#*Children with reactive attachment disorder may display impaired language development. However, this does not mean they exhibit characteristics of abnormal communication as seen in autism.
 
#*Children with RAD experience no persistent repetitive and [[Stim|stereotyped patterns of behavior]], nor do they have the passionate [[Encourage an Autistic Person's Special Interests|special interests]] as seen in autism.
 
#*Autistic children are socially uncertain rather than socially aggressive, and are unlikely to exhibit manipulative behavior, stealing, or significant lying.
 
#Know the history of your child’s experiences with caregiver responsiveness. Having a good understanding of the caregiver responsiveness your child has experienced in their development is not necessary for diagnosis of reactive attachment disorder, but it certainly is recommended for a health professional to draw informed conclusions.<ref>Boris NW, Zeanah CH, Work Group on Quality Issues (2005). "Practice parameter for the assessment and treatment of children and adolescents with reactive attachment disorder of infancy and early childhood" (PDF). J Am Acad Child Adolesc Psychiatry 44 (11): 1206–19</ref>[[Image:Tell if a Child Has Reactive Attachment Disorder Step 15.jpg|center]]
 
#*Reactive attachment disorder almost always arises in response to severely inadequate childcare. It can arise due to any or a combination of the below as an ongoing characteristic of the child’s rearing experiences:
 
#**Abrupt separation from caregivers usually between six months and three years
 
#**A frequent change of caregivers
 
#**A lack of caregiver responsiveness to the child’s communication efforts
 
#**Severe forms of neglect and abuse
 
#**Grossly inept parenting
 
#**Consistent disregard for the child’s basic physical needs
 
#Know the environments that may lead to RAD.  It is true that children are usually resilient to any changes to environment and conditions. They are quite adaptable and flexible and do their best to get accustomed to the existing conditions and situations. However, the following situations may lead to RAD:[[Image:Tell if a Child Has Reactive Attachment Disorder Step 16.jpg|center]]
 
#*If the child has a history of having lived for a considerable period in an orphanage or a foster home
 
#*If the child has grown up in a home which was governed by incredibly strict principles, rules and rigidity
 
#*If they have grown up away from parents and other loved ones in hostels and boarding schools
 
#*If the parents were too busy to take care of their child and the child was left under the care of supposed-to-be caregivers
 
#*If the child lived/grew up/spent considerable time under the care of a primary caregiver and with whom the child bonded, but got separated from him/her
 
#*If the child happened to witness lot of quarrels, fights and arguments happening between the parents
 
#*If the parents were grappling with such issues as anger management, stress, [[Help a Depressed Child|depression]], alcohol and drug abuse, or any other personality disorder
 
#*If there was physical, sexual and emotional abuse in the home
 
#**Again, all these are hypothetical situations. It cannot be said for sure that a child under these circumstances will develop RAD.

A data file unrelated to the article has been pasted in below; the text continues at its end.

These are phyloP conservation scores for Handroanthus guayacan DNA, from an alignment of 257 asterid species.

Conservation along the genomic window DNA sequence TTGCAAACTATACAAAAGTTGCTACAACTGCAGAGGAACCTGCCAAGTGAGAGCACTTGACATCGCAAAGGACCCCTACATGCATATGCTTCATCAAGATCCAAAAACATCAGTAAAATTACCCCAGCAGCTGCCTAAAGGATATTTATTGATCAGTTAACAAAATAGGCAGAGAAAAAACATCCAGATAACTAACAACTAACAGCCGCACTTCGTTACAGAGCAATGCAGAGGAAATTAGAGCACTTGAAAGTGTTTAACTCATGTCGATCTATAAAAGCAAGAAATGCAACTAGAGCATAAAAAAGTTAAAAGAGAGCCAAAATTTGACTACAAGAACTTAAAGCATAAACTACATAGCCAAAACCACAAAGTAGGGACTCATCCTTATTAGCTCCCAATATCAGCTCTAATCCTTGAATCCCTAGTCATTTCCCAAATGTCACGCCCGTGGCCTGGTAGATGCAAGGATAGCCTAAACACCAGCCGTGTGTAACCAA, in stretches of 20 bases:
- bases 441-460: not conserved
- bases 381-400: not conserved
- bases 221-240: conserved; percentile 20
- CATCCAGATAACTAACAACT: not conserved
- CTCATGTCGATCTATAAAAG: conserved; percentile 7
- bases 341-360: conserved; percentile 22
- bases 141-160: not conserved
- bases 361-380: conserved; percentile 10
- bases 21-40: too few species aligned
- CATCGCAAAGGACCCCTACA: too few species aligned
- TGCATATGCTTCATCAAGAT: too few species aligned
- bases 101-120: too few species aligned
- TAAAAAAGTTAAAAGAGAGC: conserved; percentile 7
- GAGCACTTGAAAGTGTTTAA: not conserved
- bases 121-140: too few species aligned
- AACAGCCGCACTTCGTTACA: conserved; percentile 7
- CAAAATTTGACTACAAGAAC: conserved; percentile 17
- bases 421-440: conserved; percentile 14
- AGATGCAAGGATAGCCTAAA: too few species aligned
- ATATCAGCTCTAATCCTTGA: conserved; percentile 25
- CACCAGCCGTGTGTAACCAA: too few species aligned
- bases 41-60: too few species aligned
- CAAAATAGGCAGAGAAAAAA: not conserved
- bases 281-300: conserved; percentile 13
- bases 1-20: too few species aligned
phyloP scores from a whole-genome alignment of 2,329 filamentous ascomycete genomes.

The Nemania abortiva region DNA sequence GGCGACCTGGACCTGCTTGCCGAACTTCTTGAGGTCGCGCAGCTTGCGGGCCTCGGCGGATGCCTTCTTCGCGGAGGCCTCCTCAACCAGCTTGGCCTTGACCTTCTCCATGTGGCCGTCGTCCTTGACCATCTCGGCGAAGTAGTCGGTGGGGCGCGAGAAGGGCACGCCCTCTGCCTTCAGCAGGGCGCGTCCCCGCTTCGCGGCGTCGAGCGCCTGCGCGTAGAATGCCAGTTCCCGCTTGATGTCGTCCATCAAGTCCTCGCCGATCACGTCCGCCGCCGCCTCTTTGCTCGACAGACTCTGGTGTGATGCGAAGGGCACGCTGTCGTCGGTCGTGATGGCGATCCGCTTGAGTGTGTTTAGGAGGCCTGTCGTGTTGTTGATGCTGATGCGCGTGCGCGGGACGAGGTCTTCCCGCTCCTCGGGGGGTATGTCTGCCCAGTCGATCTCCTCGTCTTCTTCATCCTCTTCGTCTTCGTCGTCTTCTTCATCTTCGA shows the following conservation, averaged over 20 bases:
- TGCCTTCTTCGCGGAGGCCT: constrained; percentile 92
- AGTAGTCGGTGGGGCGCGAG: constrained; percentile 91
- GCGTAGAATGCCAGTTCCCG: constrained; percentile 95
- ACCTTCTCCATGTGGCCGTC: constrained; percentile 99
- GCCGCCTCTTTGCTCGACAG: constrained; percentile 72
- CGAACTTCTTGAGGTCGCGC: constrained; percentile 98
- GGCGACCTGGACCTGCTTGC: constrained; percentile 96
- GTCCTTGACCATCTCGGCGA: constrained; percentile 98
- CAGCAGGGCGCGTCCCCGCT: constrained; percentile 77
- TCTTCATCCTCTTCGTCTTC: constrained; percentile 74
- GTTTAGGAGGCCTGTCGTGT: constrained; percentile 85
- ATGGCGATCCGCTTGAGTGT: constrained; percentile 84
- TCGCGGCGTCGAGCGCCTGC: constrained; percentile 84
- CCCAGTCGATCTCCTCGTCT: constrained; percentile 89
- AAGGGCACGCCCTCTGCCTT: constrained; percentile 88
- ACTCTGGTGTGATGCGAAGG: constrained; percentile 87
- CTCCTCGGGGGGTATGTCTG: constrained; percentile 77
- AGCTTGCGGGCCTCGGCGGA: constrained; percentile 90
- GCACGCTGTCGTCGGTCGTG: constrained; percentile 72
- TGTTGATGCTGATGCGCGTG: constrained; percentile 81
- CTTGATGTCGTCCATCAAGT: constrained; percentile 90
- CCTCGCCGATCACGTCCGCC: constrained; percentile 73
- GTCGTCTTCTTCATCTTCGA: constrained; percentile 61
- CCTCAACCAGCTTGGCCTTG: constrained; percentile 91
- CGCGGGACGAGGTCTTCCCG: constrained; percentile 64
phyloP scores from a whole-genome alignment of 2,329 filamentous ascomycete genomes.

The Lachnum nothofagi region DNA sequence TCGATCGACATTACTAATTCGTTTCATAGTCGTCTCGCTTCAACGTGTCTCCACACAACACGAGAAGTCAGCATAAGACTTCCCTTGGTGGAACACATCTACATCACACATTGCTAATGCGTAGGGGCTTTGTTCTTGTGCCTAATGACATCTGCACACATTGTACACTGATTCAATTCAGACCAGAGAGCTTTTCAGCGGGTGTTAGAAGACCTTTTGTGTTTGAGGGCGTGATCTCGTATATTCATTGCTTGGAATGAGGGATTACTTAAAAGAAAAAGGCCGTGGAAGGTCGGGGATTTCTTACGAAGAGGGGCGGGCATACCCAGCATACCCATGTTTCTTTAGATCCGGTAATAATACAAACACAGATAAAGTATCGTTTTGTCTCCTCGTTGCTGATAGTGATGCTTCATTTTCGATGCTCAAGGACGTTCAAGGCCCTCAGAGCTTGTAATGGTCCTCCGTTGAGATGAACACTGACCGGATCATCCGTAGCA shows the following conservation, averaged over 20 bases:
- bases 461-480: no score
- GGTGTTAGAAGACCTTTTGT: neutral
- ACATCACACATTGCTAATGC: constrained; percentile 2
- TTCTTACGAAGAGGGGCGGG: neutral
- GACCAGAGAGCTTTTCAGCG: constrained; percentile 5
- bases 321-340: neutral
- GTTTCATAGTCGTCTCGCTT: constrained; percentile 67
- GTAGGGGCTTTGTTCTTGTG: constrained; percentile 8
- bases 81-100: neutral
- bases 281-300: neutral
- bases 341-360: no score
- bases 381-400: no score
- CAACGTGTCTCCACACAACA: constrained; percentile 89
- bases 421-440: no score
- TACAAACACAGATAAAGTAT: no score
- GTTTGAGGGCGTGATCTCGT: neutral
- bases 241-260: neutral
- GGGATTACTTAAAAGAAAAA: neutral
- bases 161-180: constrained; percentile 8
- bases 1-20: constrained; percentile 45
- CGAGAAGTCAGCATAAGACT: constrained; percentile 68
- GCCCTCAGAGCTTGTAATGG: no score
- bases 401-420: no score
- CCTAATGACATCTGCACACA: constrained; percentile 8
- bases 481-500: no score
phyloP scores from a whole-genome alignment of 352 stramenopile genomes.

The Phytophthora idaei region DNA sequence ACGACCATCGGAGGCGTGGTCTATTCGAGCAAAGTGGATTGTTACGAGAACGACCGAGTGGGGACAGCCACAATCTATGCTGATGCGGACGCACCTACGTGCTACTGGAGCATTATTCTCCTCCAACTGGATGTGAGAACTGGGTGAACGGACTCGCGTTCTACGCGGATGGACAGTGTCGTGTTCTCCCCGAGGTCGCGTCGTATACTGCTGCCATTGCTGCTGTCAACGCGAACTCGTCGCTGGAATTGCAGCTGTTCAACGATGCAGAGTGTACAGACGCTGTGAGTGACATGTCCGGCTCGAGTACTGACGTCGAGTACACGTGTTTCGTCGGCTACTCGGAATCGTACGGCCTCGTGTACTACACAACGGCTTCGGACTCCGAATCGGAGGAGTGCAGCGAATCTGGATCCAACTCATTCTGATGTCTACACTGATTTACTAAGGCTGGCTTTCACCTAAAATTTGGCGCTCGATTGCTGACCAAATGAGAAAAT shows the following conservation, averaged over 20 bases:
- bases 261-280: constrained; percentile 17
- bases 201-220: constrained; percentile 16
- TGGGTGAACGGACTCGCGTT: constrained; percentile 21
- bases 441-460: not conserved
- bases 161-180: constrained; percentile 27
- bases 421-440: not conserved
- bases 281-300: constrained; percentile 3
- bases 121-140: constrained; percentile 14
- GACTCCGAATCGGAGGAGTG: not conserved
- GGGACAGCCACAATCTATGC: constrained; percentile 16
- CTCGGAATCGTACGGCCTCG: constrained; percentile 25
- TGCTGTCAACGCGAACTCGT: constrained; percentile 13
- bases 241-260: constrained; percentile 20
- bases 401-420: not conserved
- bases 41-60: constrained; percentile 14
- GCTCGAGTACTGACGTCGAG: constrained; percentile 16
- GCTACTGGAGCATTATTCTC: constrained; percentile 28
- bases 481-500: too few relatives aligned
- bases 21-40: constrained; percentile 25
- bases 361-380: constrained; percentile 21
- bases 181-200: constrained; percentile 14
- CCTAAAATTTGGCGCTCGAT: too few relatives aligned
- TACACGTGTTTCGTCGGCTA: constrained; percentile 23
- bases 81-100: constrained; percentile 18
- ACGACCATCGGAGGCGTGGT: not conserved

#Know what to do if you think a child has RAD. Keep in mind that while having knowledge of the history of a child’s upbringing is important to help diagnose your child, just because a child has experienced any combination of the above does not mean that they will have reactive attachment disorder.<ref>DSM-IV-TR (2000) American Psychiatric Association</ref> If your child displays any of the above symptoms, too, it does not necessarily mean they this disorder.<ref>World Health Organisation (1992) International Statistical Classification of Diseases and Related Health Problems, Tenth Revision (ICD-10). Geneva: World health Organization</ref>[[Image:Tell if a Child Has Reactive Attachment Disorder Step 17.jpg|center]]
 
#*Try your best not to jump to conclusions. Rather, if concerned, take your child to a doctor, child and adolescent mental health professional or pediatrician who can better inform you of their expert clinical opinion. The child can start therapy and soon be on the way to healthy, adaptive behaviors.
 
 
 
 
 
== Tips ==
 
*RAD usually develops in kids below the age of 5 years and can grow into their adolescence and adulthood with them.
 
*For the record, the symptoms and behaviors of RAD share similarities with other disorders specific to children such as [[Recognize the Signs of Autism|autism]], [[Recognize the Signs of Attention Deficit Hyperactivity Disorder (ADHD)|ADHD]], [[Handle Anxiety in Children|anxiety disorders]], [[Recognize Social Anxiety Disorder|social phobia]], and [[Identify if a Child Has Been Traumatized by an Event|post-traumatic stress disorder]]. Be completely sure before you make any diagnoses.
 
 
 
== Related wikiHows ==
 
*[[Avoid Raising a Bully]]
 
*[[Deal with Challenging Behaviour]]
 
 
 
== References ==
 
 
*Attachment Disorders in Infancy and Early Childhood: A Preliminary Investigation of Diagnostic Criteria
 
*Neil W. Boris, M.D.; Charles H Zeanah, M.D.; Julie A. Larrieu, Ph.D.; Michael S. Scheerings, M.D.; Sheryl S. Heller, PhD.
 
*Am J Psychiatry 1998; 155:295-297
 
*The British Journal of Psychiatry (2007) 190: 490-495 doi: 10.1192/bjp.bp.105.019745
 
*Pediatrics Vol. 122 No. 3 September 1, 2008 pp. 667 -673 (doi: 10.1542/peds.2008-1885)